When are Goshawks not there? Is a single visit enough to infer absence at occupied nest areas?

Douglas A. Boyce, Patricia L. Kennedy, Paul Beier, Michael F. Ingraldi, Susie R. MacVean, Melissa S. Siders, John R. Squires, Brian Woodbridge

Research output: Contribution to journalArticlepeer-review

8 Scopus citations


We tested the efficacy of three methods (historical nest search, broadcast search, and tree transect search) for detecting presence of the Northern Goshawk (Accipiter gentilis) at occupied nest areas during the 1994 breeding season using only a single visit to a previously known nest area. We used detection rates in a probability model to determine how many visits are required to have confidence in reporting absence of goshawks. The purpose of this study is to understand if the three methods for detecting goshawks are robust enough for managers to rely on them for making land management decisions that may impact goshawk nest areas. Blind tests were conducted throughout the western United States. Results were similar among methods with goshawk presence going undetected at 36-42% of the occupied nest areas after a single visit. These results indicate that a single visit to a nest area is inadequate to provide reliable information on nest area occupation. Our probability of detection model showed that if each detection method is repeated three (historical or tree transect) or four (broadcast) times, goshawk absence can be inferred with a high level of confidence. Conclusions regarding nest area occupation using a single visit sampling method should be made with utmost caution. Classifying a nest area as vacant, when in fact goshawks are present, is a serious concern and leads to spurious conclusions. Land managers making habitat-altering decisions should not rely on a single visit to nest areas to establish the absence of goshawks. Possibilities for improving the detection of nesting goshawks include multiple independent visits using the same method, using a sequence of techniques in combination to yield an improved cumulative probability of detection, or developing a new method yielding a higher probability of detection. The historical nest search obtained the best results, followed by the tree transect and broadcast search.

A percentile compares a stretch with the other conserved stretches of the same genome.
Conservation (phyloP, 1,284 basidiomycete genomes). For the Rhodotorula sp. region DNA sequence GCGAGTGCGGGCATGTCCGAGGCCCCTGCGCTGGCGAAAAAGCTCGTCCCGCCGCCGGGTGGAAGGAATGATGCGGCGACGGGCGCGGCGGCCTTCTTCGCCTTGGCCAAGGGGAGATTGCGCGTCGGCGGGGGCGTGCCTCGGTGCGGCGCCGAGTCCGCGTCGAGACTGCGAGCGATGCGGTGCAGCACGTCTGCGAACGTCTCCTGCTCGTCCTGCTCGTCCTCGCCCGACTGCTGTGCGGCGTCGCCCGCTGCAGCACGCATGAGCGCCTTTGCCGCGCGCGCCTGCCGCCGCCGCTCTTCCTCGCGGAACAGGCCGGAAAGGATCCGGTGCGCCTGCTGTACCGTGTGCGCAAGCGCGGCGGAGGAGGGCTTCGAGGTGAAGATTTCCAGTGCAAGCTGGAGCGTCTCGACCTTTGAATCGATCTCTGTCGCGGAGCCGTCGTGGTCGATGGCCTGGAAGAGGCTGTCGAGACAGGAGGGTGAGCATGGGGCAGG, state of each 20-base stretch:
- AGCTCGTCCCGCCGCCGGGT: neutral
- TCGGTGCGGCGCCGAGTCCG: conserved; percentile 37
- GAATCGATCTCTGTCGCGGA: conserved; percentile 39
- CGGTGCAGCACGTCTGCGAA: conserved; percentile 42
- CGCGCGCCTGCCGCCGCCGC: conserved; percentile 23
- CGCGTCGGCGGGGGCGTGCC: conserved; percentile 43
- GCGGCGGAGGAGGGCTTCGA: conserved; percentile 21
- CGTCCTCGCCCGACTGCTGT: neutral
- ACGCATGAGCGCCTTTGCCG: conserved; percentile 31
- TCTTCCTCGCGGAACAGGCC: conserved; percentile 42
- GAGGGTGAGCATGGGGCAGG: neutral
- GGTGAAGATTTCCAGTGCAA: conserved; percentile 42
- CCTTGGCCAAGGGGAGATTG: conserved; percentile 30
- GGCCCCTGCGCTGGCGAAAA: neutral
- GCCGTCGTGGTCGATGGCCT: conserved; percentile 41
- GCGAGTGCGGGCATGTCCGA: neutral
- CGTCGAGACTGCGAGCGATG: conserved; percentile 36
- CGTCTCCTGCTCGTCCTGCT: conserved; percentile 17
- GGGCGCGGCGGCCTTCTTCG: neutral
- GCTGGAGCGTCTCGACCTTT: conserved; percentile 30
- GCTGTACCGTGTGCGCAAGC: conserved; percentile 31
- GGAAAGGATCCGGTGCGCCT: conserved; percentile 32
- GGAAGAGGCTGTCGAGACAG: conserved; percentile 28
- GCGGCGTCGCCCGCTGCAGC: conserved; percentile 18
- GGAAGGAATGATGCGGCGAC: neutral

Original languageEnglish (US)
Pages (from-to)296-302
Number of pages7
JournalJournal of Raptor Research
Issue number3
StatePublished - Sep 2005


  • Accipiter gentilis
  • Detection rates
  • Forest management
  • Nest area
  • Northern Goshawk
  • Occupancy
  • Repeated sampling

ASJC Scopus subject areas

  • Animal Science and Zoology


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